477 F2d 122 Splendour Shipping Enterprises Company Inc v. Board of Commissioners of Port of New Orleans

477 F.2d 122

SPLENDOUR SHIPPING & ENTERPRISES COMPANY, INC., et al.,
Plaintiff-Appellant,
v.
BOARD OF COMMISSIONERS OF the PORT OF NEW ORLEANS, Defendant-Appellee.

No. 72-1535.

United States Court of Appeals,
Fifth Circuit.

May 1, 1973.

Paul A. Nalty, New Orleans, La., for plaintiff-appellant.

Cornelius G. Van Dalen, New Orleans, La., for defendant-appellee.

Before TUTTLE, WISDOM and SIMPSON, Circuit Judges.

PER CURIAM:

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1

The suit below arose from a collision between the vessel Ocean Splendour and the Florida Avenue Bridge, which spans the New Orleans Industrial Canal in Orleans Parish, Louisiana. The Ocean Splendour is owned by petitioner, Splendour Shipping and Enterprises Company (Splendour), a Liberian corporation, and the bridge is owned and operated by the Board of Commissioners of the Port of New Orleans (Dock Board). Splendour sued in admiralty for recovery of damages to its vessel, Ocean Splendour, and sought to have the Florida Avenue Bridge declared a "hazard to navigation." The Dock Board moved for a dismissal of the complaint on the grounds that as an agency of the State of Louisiana the Dock Board enjoys sovereign immunity from suit in tort. Judge Heebe of the district court denied the motion to dismiss, but certified the question of the Board's sovereign immunity from suit in tort for immediate interlocutory appeal to this Court under Title 28, U.S.C., Section 1292(b). This Court granted leave to appeal from the interlocutory order. We withheld decision pending decision of this Louisiana law question by the Supreme Court of Louisiana in a related case. According controlling weight to that court's ruling, which has now been declared, we affirm. The lower court's decision correctly anticipated the view taken by the highest court of Louisiana.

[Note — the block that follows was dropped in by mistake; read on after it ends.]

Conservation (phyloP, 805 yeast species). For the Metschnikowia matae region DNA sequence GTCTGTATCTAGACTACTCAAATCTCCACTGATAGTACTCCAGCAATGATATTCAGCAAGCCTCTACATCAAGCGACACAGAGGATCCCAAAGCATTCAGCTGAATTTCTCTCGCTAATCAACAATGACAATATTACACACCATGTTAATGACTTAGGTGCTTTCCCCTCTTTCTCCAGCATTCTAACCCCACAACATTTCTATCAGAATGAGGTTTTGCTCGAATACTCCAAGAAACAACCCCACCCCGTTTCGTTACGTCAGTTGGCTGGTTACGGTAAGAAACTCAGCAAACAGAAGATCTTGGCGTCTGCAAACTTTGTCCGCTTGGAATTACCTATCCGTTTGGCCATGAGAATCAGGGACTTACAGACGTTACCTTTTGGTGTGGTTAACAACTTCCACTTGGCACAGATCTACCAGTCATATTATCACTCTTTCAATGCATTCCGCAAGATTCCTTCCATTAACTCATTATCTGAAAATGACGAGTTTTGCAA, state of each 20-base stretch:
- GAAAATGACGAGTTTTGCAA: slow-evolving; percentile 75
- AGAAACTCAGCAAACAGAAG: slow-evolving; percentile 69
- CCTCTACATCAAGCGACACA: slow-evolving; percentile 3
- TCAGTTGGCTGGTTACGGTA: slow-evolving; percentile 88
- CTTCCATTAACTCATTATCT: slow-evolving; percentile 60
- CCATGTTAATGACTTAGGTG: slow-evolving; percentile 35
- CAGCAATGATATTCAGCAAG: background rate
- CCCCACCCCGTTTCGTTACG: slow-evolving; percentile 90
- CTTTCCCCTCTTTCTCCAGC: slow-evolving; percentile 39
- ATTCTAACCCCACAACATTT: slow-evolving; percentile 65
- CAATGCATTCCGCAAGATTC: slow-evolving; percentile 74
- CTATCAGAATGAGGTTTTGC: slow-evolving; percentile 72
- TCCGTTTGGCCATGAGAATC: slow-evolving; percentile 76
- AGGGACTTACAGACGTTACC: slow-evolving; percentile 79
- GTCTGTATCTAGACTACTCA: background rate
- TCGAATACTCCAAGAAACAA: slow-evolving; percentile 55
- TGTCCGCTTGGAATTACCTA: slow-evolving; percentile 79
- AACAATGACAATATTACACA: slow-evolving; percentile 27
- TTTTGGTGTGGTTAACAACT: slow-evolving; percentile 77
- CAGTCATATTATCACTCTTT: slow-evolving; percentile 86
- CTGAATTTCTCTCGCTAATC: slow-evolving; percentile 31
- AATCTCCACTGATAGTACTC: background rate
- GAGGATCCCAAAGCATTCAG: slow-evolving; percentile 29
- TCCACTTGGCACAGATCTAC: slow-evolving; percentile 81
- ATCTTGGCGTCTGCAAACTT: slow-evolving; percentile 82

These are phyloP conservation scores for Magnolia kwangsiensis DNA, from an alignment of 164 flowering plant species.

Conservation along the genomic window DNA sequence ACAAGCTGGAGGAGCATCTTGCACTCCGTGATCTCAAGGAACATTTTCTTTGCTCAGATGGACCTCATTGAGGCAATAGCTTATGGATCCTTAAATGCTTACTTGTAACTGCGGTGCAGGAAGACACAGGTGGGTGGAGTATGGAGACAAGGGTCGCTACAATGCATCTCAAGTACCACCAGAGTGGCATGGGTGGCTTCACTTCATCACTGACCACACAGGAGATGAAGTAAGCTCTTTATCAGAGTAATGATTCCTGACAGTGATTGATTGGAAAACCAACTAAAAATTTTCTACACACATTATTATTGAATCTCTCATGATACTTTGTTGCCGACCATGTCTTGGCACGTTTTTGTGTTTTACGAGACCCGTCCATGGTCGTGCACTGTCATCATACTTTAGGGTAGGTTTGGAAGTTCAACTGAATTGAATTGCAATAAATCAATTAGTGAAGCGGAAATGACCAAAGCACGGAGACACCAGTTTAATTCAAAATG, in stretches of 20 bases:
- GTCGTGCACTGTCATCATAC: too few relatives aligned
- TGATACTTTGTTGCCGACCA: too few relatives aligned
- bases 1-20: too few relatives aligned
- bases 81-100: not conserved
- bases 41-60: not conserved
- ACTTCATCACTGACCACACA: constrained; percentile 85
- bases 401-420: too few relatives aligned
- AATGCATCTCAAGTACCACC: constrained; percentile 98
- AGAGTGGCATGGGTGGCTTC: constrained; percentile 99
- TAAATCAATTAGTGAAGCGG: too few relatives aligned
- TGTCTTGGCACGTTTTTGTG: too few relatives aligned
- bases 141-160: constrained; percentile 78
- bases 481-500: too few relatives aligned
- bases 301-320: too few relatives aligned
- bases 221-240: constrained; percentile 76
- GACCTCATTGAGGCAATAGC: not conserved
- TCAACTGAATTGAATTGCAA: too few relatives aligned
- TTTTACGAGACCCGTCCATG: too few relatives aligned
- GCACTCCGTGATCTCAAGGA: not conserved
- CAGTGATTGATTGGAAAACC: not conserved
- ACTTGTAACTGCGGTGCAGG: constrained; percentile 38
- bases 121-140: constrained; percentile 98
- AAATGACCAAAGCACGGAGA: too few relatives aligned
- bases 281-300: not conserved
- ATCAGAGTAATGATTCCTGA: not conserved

2

In a companion case arising out of the same collision, the Dock Board brought suit against Splendour in a Louisiana court for damages to the bridge; Splendour reconvened against the Dock Board for the damages to its vessel. Splendour's reconventional demand was dismissed by the state trial court on the grounds that the Dock Board, as an agency of the State of Louisiana, enjoys sovereign immunity from suit in tort; the Louisiana Court of Appeal for the Fourth Circuit affirmed, Board of Commissioners v. Splendour Shipping & Enterprises Co., Inc., La.App.1971, 255 So. 2d 869. On January 15, 1973, the Supreme Court of Louisiana reversed, Board of Commissioners of the Port of New Orleans, An Agency of the State of Louisiana, La.Sup.Ct.1973, 273 So.2d 19.

3

The Supreme Court of Louisiana held that since the doctrine of sovereign immunity in Louisiana was a creation of the judiciary, it could be judicially abolished. Noting that the doctrine of sovereign immunity is unfair, that it tends toward governmental irresponsibility, and that it violates the policy of the Louisiana Constitution, Id., slip. op. at 16-17, the Supreme Court of Louisiana held ". . . that the Board of Commissioners of the Port of New Orleans, and other such boards and agencies, are not immune from suit for tort." Id., slip. op. at 18. Since the Dock Board clearly does not enjoy sovereign immunity from suit in tort as a matter of state law, it may not assert that defense to an action brought in federal court, cf. Centraal Stikstof Verkoopkantoor, N. V. v. Alabama State Docks Department, 5 Cir. 1969, 415 F.2d 452, 457. Further, this Court has held that a federal court is not barred by the Eleventh Amendment from asserting jurisdiction over the Dock Board based on diversity of citizenship, C. H. Leavell & Co. v. Board of Commissioners of the Port of New Orleans, 5 Cir. 1970, 424 F.2d 764. A different result is not mandated when the admiralty jurisdiction of a federal court is invoked.

4

Affirmed.